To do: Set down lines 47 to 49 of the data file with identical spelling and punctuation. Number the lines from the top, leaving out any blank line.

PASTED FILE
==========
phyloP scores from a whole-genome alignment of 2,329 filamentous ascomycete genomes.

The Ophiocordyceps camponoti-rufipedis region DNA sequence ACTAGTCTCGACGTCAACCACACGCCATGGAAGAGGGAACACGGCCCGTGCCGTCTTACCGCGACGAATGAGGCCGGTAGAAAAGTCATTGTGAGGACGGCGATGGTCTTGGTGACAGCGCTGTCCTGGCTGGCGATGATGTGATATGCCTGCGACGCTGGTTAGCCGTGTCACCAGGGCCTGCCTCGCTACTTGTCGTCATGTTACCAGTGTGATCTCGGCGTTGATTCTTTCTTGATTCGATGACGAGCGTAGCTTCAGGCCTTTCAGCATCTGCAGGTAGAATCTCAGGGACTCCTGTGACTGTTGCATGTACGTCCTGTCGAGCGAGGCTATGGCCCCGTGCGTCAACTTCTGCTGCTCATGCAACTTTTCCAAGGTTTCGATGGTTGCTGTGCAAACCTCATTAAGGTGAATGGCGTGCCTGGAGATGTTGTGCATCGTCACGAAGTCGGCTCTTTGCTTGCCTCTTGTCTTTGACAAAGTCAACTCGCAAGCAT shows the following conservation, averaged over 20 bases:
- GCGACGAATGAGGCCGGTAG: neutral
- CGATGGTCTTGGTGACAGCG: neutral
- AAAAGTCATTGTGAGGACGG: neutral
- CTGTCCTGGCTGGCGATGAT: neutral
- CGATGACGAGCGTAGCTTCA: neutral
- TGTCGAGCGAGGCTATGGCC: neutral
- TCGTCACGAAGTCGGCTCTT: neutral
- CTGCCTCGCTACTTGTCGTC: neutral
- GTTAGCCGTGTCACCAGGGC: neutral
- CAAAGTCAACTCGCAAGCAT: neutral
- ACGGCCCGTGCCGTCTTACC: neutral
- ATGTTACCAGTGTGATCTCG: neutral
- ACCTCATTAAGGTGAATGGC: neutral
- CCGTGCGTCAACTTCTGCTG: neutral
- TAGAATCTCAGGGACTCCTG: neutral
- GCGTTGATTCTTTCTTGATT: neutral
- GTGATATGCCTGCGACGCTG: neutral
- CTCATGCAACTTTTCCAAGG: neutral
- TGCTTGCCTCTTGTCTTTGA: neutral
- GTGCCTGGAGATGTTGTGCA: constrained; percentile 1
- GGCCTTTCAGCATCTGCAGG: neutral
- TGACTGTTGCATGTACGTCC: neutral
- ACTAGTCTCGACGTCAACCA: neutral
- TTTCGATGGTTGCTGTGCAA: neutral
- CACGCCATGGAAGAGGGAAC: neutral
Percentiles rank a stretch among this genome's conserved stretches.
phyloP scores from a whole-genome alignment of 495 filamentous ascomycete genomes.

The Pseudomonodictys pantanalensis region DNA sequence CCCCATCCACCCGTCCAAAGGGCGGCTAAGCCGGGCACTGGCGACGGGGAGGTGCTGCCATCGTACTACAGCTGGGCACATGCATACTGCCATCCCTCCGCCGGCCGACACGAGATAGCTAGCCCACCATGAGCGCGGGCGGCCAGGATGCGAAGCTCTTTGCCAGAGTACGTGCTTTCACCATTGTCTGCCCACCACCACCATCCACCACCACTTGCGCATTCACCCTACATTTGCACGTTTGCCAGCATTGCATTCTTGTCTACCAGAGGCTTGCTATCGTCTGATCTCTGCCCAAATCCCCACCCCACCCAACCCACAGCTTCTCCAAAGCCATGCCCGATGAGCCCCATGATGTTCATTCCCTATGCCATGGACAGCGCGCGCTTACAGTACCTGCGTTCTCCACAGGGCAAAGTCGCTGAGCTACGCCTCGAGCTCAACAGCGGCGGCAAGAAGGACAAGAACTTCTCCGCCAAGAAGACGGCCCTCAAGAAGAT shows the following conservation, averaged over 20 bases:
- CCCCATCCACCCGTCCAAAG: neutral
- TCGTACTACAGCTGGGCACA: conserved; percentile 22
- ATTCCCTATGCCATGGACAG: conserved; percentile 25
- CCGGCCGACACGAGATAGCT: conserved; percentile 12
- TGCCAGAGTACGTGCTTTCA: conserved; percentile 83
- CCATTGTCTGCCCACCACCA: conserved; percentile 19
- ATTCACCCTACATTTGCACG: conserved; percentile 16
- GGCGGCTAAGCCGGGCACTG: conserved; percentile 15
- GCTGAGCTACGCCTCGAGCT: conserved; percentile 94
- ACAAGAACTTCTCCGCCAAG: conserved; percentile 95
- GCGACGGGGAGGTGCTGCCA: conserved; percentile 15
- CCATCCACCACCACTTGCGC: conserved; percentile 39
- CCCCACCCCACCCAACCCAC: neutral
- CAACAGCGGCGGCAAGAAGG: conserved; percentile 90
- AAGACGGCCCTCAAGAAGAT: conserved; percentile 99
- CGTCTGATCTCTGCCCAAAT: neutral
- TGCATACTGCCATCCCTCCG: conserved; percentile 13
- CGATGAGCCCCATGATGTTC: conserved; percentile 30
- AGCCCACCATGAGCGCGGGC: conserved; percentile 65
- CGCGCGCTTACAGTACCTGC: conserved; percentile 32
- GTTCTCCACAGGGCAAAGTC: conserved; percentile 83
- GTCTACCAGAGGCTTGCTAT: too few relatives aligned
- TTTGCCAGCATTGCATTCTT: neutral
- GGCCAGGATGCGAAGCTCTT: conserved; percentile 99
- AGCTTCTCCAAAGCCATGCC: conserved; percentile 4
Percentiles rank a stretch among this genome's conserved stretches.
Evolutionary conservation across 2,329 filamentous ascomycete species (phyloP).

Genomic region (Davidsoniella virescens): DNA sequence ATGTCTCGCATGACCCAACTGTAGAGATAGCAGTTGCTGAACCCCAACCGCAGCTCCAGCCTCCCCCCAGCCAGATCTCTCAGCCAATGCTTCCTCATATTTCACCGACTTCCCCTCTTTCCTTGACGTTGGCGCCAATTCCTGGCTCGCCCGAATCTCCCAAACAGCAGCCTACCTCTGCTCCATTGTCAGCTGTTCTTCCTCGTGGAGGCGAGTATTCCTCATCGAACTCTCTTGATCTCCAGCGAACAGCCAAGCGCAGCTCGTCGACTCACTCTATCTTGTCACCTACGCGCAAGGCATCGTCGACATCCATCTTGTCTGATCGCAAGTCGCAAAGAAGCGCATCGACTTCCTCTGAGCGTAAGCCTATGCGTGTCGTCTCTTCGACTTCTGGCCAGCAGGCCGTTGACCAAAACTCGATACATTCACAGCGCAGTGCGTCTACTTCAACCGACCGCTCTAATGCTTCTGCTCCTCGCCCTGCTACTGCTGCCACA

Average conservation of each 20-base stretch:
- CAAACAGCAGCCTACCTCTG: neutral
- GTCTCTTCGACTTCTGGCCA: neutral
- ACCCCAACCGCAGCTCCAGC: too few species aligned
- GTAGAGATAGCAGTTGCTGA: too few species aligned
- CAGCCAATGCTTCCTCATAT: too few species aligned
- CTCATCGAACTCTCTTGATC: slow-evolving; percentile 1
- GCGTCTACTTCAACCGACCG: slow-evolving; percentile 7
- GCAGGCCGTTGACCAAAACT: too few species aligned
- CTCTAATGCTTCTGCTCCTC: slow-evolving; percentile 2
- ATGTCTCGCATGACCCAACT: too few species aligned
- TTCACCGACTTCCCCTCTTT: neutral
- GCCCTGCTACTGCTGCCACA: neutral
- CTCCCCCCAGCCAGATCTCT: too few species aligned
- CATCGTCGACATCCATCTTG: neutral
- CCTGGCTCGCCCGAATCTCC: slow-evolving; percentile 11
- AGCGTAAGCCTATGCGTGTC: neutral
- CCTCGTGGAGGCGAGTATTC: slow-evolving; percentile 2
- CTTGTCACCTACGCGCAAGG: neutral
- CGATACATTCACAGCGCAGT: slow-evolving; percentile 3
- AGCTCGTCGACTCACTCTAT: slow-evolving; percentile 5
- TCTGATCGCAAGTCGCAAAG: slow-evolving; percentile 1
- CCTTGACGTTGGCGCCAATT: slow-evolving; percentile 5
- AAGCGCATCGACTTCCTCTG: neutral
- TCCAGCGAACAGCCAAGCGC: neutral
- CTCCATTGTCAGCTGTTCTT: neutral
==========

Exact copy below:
- TGCATACTGCCATCCCTCCG: conserved; percentile 13
- CGATGAGCCCCATGATGTTC: conserved; percentile 30
- AGCCCACCATGAGCGCGGGC: conserved; percentile 65